The Nigerian Electricity Regulatory Commission (NERC) has assured Nigerians to expect improved power supply at a higher price as the country braces for the Competition Transition Charge (CTC) in the power sector.
This was disclosed by NERC’s Chairman, Prof. James Momoh during the commission’s public consultation with electricity stakeholders on CTC in Lagos on Tuesday.
Momoh said the CTC would create the platform for eligible electricity consumers who consume over two megawatts of power per hour to exit the Discos.
Eligible customers are electricity consumers who may purchase bulk power outside of the Distribution Companies in the electricity market, pursuant to Section 27 of the Electric Power Sector Reforms Act (“EPSRA”) 2005.
According to him, “This is a balancing act which will enable large scale power consumers to balance out power consumed by smaller-scale users for the overall efficiency of the sector.
He said: “The CTC will create competition in the sector whereby eligible consumers can be served by the Gencos. It may not equate to cheaper power but a more efficient power supply.
“If an eligible consumer decides to opt-out, the CTC is the balancing mechanism and will enable large scale power consumers to balance out the power used by small scale power consumers.”
He added that the commission does not do things by fiat, adding that consultation is part of their core responsibilities to Nigerians, hence the need for the consultation to carry the public along in the next phase of the country’s power sector reforms.
However, some of the electricity consumers at the meeting kicked against NERC’s move to increase tariffs for “Eligible Customers” under the Competition Transition Charge (CTC).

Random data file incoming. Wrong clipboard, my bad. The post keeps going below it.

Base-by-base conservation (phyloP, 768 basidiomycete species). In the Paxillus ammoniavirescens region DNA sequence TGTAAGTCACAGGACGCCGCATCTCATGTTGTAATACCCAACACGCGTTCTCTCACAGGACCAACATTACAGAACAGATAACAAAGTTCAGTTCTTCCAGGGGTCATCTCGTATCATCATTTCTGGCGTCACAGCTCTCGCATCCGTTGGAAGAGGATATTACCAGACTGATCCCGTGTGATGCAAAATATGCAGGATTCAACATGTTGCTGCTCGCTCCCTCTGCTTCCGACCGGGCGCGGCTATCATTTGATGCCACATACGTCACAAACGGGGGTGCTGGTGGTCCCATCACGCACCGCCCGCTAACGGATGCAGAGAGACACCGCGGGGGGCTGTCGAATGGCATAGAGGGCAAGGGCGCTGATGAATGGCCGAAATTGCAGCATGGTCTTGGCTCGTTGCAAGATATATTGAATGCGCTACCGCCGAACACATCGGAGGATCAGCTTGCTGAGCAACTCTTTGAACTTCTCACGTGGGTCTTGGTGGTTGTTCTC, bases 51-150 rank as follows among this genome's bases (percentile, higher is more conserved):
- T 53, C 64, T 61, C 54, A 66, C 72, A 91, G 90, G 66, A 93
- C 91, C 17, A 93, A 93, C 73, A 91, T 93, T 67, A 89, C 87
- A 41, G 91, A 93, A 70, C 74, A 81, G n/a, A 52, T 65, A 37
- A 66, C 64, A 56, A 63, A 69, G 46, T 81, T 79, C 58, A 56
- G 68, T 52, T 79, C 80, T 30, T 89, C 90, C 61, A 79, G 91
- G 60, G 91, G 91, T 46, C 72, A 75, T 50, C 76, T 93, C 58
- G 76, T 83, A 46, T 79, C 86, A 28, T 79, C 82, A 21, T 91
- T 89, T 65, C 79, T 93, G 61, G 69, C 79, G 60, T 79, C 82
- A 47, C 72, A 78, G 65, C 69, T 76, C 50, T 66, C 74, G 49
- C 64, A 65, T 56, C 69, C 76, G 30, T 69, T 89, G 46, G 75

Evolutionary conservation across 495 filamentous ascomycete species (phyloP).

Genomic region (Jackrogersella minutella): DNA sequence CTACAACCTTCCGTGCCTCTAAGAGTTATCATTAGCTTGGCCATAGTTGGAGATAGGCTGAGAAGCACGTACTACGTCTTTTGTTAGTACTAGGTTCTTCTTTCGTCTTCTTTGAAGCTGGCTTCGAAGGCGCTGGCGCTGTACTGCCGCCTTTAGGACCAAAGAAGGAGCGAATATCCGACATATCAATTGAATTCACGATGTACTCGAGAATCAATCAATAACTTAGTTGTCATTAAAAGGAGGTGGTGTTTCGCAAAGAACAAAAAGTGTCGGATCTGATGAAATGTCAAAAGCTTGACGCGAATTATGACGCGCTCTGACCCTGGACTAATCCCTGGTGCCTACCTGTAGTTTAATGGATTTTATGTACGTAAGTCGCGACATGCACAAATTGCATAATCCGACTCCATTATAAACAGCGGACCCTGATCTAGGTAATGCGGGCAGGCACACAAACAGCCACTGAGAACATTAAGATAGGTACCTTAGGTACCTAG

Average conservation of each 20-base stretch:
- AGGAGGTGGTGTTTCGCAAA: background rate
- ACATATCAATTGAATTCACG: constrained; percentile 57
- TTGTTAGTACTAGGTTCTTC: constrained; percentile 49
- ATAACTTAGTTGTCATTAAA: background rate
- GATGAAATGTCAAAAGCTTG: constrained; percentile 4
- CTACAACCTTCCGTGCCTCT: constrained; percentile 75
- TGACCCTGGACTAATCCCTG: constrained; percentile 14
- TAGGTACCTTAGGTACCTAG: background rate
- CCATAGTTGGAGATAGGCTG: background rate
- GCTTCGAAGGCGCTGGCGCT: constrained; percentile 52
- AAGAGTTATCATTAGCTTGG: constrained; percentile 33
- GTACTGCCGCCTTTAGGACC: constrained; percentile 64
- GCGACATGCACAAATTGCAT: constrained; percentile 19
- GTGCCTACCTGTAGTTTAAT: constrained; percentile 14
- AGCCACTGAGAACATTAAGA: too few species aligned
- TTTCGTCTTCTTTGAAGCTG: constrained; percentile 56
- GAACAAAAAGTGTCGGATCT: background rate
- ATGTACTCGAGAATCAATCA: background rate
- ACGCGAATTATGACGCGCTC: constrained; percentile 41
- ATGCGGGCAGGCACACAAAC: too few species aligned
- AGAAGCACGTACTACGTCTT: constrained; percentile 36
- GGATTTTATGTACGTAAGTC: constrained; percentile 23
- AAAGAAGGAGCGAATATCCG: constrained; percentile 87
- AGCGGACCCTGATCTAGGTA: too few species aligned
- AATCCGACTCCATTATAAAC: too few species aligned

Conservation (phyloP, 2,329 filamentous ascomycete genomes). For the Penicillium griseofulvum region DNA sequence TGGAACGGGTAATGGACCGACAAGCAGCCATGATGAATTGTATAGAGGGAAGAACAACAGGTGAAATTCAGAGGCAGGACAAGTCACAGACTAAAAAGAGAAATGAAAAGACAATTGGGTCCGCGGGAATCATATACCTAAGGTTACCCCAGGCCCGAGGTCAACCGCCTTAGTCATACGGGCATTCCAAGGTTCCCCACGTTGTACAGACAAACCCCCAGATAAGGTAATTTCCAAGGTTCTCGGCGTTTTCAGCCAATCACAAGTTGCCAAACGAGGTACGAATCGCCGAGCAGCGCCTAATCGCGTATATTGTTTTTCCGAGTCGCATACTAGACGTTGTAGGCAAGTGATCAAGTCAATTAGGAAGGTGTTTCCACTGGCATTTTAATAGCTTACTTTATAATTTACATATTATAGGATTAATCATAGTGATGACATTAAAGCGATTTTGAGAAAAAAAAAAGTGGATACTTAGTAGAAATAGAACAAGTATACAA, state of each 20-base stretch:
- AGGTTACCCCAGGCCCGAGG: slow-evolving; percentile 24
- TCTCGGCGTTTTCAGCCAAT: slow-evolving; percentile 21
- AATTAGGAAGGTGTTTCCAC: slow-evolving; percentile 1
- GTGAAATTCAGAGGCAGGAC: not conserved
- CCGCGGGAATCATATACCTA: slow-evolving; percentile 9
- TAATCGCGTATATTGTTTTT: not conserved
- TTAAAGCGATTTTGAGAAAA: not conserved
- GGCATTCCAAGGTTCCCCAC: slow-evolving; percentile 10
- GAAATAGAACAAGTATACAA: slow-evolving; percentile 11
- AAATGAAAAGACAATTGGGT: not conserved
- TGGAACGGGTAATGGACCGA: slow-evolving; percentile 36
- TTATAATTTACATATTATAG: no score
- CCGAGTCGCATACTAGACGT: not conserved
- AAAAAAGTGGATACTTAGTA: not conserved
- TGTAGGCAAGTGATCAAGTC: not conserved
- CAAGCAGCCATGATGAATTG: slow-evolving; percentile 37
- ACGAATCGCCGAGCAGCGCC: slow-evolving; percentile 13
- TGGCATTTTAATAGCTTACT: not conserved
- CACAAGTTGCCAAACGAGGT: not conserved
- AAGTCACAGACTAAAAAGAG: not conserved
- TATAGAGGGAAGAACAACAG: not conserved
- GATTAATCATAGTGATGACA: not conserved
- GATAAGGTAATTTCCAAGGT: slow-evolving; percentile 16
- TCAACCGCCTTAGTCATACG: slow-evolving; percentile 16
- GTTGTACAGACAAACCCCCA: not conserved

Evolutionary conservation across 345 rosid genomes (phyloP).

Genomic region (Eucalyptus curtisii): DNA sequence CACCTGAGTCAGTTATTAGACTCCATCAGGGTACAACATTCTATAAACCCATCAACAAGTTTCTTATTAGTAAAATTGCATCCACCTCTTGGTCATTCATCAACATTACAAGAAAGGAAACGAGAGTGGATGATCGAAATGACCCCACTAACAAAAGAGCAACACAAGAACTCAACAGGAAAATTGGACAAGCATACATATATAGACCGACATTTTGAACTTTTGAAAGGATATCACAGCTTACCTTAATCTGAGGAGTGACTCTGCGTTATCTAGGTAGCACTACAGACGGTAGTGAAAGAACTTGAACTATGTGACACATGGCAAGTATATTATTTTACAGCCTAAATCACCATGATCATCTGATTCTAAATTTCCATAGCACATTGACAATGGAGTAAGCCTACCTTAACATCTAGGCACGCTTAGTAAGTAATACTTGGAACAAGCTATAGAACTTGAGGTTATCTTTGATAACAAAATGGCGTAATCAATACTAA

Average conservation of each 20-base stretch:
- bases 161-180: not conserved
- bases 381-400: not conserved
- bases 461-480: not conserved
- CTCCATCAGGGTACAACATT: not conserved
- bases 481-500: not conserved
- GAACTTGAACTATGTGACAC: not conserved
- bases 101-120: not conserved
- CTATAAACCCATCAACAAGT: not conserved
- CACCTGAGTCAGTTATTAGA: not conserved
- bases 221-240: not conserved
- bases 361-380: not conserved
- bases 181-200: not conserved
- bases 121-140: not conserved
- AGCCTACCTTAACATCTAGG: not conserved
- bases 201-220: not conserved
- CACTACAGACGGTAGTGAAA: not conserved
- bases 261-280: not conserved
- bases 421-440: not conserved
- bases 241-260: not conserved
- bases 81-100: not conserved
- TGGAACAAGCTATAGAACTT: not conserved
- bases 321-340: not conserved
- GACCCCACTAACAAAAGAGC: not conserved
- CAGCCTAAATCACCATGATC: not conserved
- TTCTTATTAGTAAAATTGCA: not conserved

Makinde Olanrewaju, a customer under Eko Disco urged NERC to ensure its policy and regulations were more customer-friendly, adding that the CTC proposals appear to be anti-electricity consumers.
Olanrewaju who claimed to be in the hospitality business said that the proposal was aimed at making users leaving the existing distribution network pay additional charges to Discos.
“When a consumer leaves Discos network on the platform of under-supply, NERC is also requesting payment to Discos for leaving and we as consumers cannot support this initiative,” he added.
Another customer, Olukayode Enitan, appealed to NERC to give more time for deliberations before implementing the Act so as not to cause more hardship on customers.
Enitan urged the commission to enforce sanctions on Discos who failed to provide supply electricity to consumers, adding that consumers were being overbilled.
Collaborating NERC’s position, Nosa Igbinedion, a representative of Eko Electricity Distribution Company (EKEDC) commended NERC for the initiative and urged consumers to embrace it.
Igbinedion explained that the CTC was meant for companies who were using above two megawatts on their operations, adding most major companies on their network were paying above N50 per kilowatt.
According to him, the process will protect customers who are paying lower tariffs once it is completed.
Responding to observations from stakeholders who questioned the slow pace of development in the country’s power sector, Momoh explained that Nigeria is making progress in its power sector reforms particularly in the area of investments adding that some of the Gencos, for instance, have expanded their capacities over the years.
He also disclosed that these investments do not seem to be immediately felt because the population growth outpaces investments in the sector, explaining that over six million babies are born in the country annually and for investments in the sector to be felt, it has to outpace the rate of population growth.